It is a known fact that Trump is no admirer of the EU. He has vowed to negotiate trade agreements with EU to protect American interests. The US and UK share a historical relationship. Considering their all-weather relationship, British PM Theresa May is likely to be Trump’s first foreign guest. Trump has welcomed Brexit and offered to enter into bilateral trade agreement with Britain. At the same time, May would be eager to get out of the EU as soon as possible and tilt towards the US for a better trade deal.

Friends or Foes?

The end of the Second World War saw the world gradually move towards a bipolar world led by the capitalist US and the communist USSR. As the Cold War commenced, countries congregated and formed NATO and Warsaw Pact under the leadership of the US and USSR respectively. This led to a clear division into two blocs and triggered a nuclear arms race. Although the US and USSR never fought direct wars, a lot of proxy wars in different parts of the world were fought throughout the Cold War. Even after the Reagan-Gorbachev camaraderie ended the Cold War in 1990, it did not end the perception that the US and Russia were still the biggest rivals in the global politics each intending to maximize its own sphere of influence. Although Russia was turbulent and weak during the Boris Yeltsin years, the emergence of Vladimir Putin at the beginning of the new millennium changed the fate of Russia as it regained its prominent position in the international arena.

Due to Russia’s annexation of Crimea, the US-Russia relations have hit the lowest ebb since the Cold War. In response, Obama imposed a host of sanctions which only strained relations between Putin and Obama. By contrast, Trump and Putin appear to share a nice rapport. They both have praised each other. It has been reported that Russia hacked the US computer servers to influence the outcome of the US Presidential elections in favour of Trump. Russia is irked by the role of EU and NATO in limiting its influence in Europe and since Trump also does not have high regard for EU and NATO, it may happen that Trump and Putin could have a similar world-view. Putin must have calculated that as Sino-US relations are going to be frosty during the Trump administration, thus siding with US rather than China will be in his best interests to counter the EU and NATO and maintain the balance of power. Trump is a businessman and Putin has also got his own vast business interests. The appointment of Rex Tillerson, who is well-known to Putin, as the US Secretary of State speaks volumes of this nexus.

Looking from another perspective, it is hard to believe that former foes can remain friends for a long time. The US and Russia are used to establishing their own spheres of influence and not remain friends but if they can hold together, it will certainly create a new world order.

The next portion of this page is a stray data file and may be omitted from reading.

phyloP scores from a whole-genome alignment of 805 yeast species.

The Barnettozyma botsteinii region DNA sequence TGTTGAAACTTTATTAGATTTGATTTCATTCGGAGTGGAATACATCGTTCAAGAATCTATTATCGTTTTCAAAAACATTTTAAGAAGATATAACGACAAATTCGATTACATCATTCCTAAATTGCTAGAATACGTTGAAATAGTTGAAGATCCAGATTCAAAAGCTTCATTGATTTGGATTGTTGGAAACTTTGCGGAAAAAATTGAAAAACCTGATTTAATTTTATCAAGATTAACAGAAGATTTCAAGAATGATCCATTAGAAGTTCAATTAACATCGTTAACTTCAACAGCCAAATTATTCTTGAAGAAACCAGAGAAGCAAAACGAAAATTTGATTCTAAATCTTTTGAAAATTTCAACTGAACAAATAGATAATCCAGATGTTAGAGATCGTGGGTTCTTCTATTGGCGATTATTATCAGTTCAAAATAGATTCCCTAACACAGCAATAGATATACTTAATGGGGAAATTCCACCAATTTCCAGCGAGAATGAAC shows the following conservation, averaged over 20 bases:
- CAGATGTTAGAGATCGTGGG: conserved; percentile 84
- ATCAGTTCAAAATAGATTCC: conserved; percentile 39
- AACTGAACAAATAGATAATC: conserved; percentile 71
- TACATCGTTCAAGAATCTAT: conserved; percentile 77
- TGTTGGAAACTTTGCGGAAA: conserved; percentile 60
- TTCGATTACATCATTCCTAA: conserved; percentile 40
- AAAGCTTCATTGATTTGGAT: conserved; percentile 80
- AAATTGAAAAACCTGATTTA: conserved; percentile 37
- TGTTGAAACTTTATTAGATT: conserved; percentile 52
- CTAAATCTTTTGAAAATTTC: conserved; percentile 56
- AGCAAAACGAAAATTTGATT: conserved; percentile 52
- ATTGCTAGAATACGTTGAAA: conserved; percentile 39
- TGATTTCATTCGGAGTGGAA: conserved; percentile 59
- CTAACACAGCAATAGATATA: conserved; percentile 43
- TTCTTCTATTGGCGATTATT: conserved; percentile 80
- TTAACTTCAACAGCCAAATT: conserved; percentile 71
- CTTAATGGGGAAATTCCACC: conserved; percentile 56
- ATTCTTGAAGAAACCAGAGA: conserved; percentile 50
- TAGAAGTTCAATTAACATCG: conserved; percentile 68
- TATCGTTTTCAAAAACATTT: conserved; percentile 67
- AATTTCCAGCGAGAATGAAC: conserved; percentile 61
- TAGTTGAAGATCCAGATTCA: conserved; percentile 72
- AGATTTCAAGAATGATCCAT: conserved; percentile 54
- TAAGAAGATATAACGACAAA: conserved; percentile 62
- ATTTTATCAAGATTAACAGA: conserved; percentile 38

Complexity in the Middle East

The scourge of war and terrorism in the Middle East continues unabated. The situation in Iraq and Afghanistan is still volatile with a lot of ungoverned territories in both countries. The Syrian conflict has led to the loss of hundreds of thousands of lives and resulted in unspeakable devastation. The rise of ISIS has posed the toughest challenge in the fight against terrorism. Trump has vowed to fight the radicals and terrorists till they are eradicated from the earth. However, it is in contradiction to his “America First” policy which espouses that it is not the responsibility of the US to protect the world by spending the US taxpayers’ money. Without forming military alliances and funding the respective governments, the fight against terrorism cannot generate desired results. Therefore, it is still unclear how Trump plans to tackle terrorism by reversing the current modus operandi.

The situation in the Middle East is complex due to the never-ending rivalry between the Shias led by Iran and the Sunnis led by Saudi Arabia. They are fighting proxy wars in Syria and Yemen. To the great consternation of Saudi Arabia, the Obama administration had struck a nuclear deal with Iran. The durability of the deal under the Trump administration is uncertain given that Trump may not want to jeopardize relations with its oil-rich ally Saudi Arabia.

The relationship between long-time allies US and Israel suffered heavily during Obama’s last months of presidency. Israel was greatly irked after US abstained and allowed for a UN Security Council resolution to condemn the Israeli settlement plan in the occupied West Bank. Trump appears to want better ties with Prime Minister Benjamin Netanyahu as the role of Israel will be pivotal in the balance of power in the Middle East. Additionally, Trump has indicated his desire to be the man to bring peace in the Middle East. He even mentioned that he would be using his son-in-law Jared Kushner, who is an orthodox Jew, in mending ties with Israel and ushering peace in the region.

Unpredictable Future

As Trump begins his term as the oldest first-time-elected President in US history, a lot of uncertainty looms large in the US domestic and international politics. Although the US President cannot act unilaterally due to the checks and balances from the Congress and Senate, it is the President who dictates foreign policy.While he has vowed to adopt an “America First” policy through which he aspires to “Make America Great Again,” the world is slowly coming to grips with a new world order that is in the offing.

Thapa is pursuing his master’s in International Relations at Tribhuvan University.